Patrick R. Daley

From Wikipedia, the free encyclopedia
Jump to: navigation, search

Patrick R. Daley (born June 10, 1975) is the only surviving son of former Mayor of Chicago Richard M. Daley. Daley was involved in two of his father's most emotional press conferences. Daley profited from concealed roles in city contracts. His city contracting was investigated by the city Office of the Inspector General and federal authorities. Daley and his father are partners in an investment firm.

Early life and education[edit]

Patrick Daley is the son of Richard M. Daley and Margaret "Maggie" Corbett Daley.[1] He attended Mount Carmel High School in Chicago.

At age 18, Daley enrolled as a cadet in the United States Military Academy at West Point, New York, having been nominated to the academy by U.S. Representative Bill Lipinski. He left West Point during his first year.[2][3]

In 2004 he received an MBA from the University of Chicago.[2] Later that year, the 29-year-old Daley decided to enlist in the Army's regular airborne infantry rather than enter service through officer's training.[4]

Brawl at Daley home in Michigan[edit]

On the weekend of March 1–2, 1992, Mayor Daley and wife Maggie attended a family party in New York, and 16-year-old Patrick was to stay with relatives. Patrick told the relatives he was staying with friends and drove his father's new sports utility vehicle to the Daley second home in Grand Beach, Michigan and threw a party Saturday night. Patrick fetched former Chicago Mayor Richard J. Daley's 20-gauge double-barrel shotgun from the Daley home and handed it to his cousin, R. J. Vanecko, 17. Vanecko aimed the shotgun at teenagers, pulled the trigger twice and yelled that he was not afraid to use the weapon. A youth threw a concrete goose lawn ornament through the windshield of Mayor Daley's truck, and Patrick punched him. A youth was seriously injured when struck in the head with a baseball bat wielded by a juvenile, was hospitalized in critical condition, underwent surgery to remove a blood clot on his brain and spent three days in intensive care.[5][6][7]

On Monday, Mayor Daley held a press conference in which he sobbed while reading a statement that said: "I am very disappointed, as any parent would be, after his son held a party in their home while his parents were away. I am more deeply distressed for the welfare of the young man who was injured in this fight."[8][9][10][11]

Police questioned 32 youths about the incident. Patrick pleaded guilty to misdemeanor charges of furnishing alcohol to minors and disturbing the peace. He was sentenced to six months' probation, 50 hours of community service in Grand Beach, and a fine of $1,950. He was also required to pay restitution to his parents for property damage. Vanecko pleaded guilty to aiming a firearm without malice and was fined $1,235. 16 other youths were charged with juvenile and adult offenses. The injured youth recovered.[12][13] A Mount Carmel High School classmate of Patrick's was convicted of aggravated assault in the beating.[14] [15][16]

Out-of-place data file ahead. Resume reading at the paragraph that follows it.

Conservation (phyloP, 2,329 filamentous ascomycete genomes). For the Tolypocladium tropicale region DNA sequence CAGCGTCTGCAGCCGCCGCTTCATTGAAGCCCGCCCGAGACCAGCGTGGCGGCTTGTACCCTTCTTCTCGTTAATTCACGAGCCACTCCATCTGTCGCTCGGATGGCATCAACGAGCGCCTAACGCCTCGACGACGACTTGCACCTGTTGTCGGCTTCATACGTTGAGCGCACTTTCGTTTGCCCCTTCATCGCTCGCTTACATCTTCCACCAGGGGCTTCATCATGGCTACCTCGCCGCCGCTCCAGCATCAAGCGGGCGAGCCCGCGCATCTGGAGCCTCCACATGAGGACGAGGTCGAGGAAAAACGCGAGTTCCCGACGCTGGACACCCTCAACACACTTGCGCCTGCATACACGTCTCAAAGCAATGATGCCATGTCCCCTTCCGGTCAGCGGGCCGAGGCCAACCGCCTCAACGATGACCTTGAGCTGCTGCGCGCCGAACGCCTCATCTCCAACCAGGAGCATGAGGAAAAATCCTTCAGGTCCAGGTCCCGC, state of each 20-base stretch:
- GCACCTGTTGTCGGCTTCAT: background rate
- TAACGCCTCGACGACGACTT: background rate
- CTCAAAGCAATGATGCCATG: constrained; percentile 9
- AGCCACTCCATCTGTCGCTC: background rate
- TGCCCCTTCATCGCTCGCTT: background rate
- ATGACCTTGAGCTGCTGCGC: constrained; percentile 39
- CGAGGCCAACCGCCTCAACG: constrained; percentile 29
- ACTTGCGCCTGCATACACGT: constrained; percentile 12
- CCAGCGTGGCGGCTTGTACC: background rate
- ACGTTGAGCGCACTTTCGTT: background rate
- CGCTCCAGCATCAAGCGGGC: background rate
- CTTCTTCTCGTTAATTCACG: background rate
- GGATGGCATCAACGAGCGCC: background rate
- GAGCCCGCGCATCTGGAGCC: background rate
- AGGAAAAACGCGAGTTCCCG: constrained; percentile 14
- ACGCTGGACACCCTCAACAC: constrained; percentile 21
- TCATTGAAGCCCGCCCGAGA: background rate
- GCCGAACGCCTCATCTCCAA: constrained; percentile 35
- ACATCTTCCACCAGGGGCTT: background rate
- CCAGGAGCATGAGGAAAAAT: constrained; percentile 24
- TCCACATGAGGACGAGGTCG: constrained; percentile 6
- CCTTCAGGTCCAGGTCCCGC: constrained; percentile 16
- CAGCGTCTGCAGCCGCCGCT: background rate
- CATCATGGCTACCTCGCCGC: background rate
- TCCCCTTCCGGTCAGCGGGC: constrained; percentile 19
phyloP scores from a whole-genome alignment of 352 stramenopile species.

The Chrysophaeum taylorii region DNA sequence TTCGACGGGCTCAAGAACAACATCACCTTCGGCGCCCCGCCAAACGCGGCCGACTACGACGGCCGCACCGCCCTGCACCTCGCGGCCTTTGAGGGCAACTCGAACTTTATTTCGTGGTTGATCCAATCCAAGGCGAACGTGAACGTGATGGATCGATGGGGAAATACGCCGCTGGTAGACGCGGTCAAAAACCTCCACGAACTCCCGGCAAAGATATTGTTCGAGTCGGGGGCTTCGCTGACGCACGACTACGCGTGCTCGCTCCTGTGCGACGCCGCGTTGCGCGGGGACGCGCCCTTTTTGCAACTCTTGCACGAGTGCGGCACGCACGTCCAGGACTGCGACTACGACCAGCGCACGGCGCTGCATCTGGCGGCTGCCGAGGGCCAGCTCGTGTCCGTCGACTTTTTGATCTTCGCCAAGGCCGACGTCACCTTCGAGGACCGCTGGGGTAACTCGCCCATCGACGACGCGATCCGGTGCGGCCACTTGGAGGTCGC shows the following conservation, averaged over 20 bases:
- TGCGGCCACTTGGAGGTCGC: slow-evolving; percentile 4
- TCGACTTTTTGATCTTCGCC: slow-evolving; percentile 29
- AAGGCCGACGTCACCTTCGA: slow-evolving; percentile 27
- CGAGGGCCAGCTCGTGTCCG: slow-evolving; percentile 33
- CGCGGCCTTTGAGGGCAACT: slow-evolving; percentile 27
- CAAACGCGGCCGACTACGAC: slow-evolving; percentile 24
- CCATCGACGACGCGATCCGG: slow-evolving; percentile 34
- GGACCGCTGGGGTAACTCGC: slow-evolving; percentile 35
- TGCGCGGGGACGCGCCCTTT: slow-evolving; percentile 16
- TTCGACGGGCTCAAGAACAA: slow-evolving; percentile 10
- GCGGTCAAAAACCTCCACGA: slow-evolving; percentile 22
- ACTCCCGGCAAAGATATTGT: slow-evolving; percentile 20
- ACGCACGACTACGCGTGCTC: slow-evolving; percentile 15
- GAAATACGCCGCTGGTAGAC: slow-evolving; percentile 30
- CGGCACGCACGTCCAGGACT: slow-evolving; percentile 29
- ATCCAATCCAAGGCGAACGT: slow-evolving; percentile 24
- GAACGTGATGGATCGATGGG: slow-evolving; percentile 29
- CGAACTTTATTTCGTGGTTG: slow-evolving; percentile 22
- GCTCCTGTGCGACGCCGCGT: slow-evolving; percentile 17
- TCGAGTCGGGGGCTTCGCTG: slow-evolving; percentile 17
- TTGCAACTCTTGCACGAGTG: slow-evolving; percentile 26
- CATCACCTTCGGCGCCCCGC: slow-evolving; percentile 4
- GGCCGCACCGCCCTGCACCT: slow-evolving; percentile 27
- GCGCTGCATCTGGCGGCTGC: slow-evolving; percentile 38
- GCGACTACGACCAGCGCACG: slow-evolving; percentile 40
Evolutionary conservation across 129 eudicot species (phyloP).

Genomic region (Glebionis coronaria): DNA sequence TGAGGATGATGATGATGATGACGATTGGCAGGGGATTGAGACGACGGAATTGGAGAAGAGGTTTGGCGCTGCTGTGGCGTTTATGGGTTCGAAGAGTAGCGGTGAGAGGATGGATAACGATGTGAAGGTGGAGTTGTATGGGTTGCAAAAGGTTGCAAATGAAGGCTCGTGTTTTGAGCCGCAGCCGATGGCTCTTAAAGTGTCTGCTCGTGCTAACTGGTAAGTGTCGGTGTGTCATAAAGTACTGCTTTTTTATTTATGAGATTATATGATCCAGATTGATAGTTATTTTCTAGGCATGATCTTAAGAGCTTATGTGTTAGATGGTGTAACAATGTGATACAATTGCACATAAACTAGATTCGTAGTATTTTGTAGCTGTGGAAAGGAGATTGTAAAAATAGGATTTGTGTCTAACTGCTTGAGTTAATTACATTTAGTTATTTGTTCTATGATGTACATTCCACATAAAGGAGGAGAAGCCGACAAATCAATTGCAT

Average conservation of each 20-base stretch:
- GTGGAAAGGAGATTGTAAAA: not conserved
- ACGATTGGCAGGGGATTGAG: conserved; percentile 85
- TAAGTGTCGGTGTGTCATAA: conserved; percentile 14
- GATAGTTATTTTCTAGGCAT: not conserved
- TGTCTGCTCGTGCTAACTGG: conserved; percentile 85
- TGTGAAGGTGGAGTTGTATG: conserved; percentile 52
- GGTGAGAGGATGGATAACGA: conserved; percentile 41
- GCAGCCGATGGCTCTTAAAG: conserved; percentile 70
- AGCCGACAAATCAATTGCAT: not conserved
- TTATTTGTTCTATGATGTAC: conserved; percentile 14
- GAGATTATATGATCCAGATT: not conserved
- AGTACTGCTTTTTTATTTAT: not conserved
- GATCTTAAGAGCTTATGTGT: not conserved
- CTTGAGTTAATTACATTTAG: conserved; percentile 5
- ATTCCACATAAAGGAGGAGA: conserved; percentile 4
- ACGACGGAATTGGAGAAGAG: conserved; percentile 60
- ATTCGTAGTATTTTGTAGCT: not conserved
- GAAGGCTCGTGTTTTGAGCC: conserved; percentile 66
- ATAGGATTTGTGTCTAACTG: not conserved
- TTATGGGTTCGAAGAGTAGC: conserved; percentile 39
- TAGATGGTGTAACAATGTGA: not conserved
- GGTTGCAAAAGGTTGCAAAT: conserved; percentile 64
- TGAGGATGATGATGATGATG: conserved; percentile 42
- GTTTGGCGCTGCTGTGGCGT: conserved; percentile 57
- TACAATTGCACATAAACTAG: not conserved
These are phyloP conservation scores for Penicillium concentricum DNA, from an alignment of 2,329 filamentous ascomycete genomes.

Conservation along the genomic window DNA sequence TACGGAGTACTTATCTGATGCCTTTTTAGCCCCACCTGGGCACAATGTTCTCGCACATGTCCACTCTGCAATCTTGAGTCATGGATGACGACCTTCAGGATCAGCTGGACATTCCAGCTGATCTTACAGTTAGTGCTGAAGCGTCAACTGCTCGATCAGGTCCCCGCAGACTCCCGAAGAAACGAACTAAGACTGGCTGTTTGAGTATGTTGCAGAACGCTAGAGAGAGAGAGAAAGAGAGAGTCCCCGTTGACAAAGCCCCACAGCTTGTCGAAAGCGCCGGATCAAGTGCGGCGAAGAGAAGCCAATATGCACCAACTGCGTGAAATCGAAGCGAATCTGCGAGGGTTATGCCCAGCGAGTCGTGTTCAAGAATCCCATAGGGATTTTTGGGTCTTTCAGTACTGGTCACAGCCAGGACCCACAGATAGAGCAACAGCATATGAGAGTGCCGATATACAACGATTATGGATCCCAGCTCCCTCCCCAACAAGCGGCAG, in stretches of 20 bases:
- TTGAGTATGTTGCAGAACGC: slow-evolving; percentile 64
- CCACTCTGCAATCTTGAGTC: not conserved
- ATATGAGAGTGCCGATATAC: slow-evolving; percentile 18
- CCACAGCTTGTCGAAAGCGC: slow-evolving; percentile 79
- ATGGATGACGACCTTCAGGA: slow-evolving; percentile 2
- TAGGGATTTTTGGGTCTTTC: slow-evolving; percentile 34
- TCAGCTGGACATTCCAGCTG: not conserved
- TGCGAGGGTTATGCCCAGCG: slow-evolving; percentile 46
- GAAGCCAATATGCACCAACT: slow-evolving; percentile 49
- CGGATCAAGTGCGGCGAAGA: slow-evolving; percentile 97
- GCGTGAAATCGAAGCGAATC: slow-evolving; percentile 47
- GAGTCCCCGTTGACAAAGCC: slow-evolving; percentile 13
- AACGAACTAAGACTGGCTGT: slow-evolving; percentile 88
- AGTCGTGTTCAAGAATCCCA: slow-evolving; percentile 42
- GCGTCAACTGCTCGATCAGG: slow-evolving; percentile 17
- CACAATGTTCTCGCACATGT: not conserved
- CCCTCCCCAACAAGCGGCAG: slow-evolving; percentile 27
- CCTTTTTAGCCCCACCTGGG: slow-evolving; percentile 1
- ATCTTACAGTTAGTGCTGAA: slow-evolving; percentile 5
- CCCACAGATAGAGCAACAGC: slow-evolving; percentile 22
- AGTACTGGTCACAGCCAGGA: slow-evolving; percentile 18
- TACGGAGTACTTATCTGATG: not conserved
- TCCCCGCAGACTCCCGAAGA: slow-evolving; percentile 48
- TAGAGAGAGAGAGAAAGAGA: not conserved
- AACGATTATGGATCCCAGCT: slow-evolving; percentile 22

Concealed city contracting[edit]

Sewer-inspection contract[edit]

Patrick was an MBA student at the University of Chicago's Business School, working as an unpaid intern at Cardinal Growth, a Chicago venture capital firm. In June, 2003 Patrick and his cousin Vanecko formed a Delaware company MSS Investors LLC and invested $65,000 each to acquire a 5% stake in Municipal Sewer Services, a Cardinal Growth venture. Months later, Municipal Sewer Services was awarded a $3 million, no-bid sewer inspection contract extension from the City of Chicago, and, later, two further extensions worth an additional $4 million.[17][18] Daley's and Venecko's ownership was deliberately omitted from the ethics disclosures required of City contractors.[19][20][21]

The day after Patrick Daley's and Robert Vanecko's hidden involvement in a city contract was disclosed in the Chicago Sun-Times, Mayor Daley stated, "I did not know about [Patrick's] involvement in this company." Mayor Daley also said he didn't know if there are other city contracts involving the younger Daley.[22][23] A Chicago Tribune editorial asked, "Who omitted the names of the clout cousins when Municipal Sewer Services filed its disclosure statements? Who at City Hall tapped the company for no-bid work? Were the cousins involved in any other ventures doing business with the city?"[24]

The city's inspector general and federal authorities began investigations in December 2007. Patrick Daley and Robert Vanecko hired criminal defense attorneys.[25] Municipal Sewer Services LLC folded in April, 2008.[18] In January, 2011, the president of Municipal Sewer Services, was charged with three counts of mail fraud in conjunction with minority contracting, and later pleaded guilty and was sentenced to 17 months in prison.[26][20] Jesse Brunt and his company, Brunt Brothers Transfer Inc., was also indicted on three counts of mail fraud. Patrick Daley and Vanecko were not charged with any crime.[27][28][29]

Airport wi-fi deal[edit]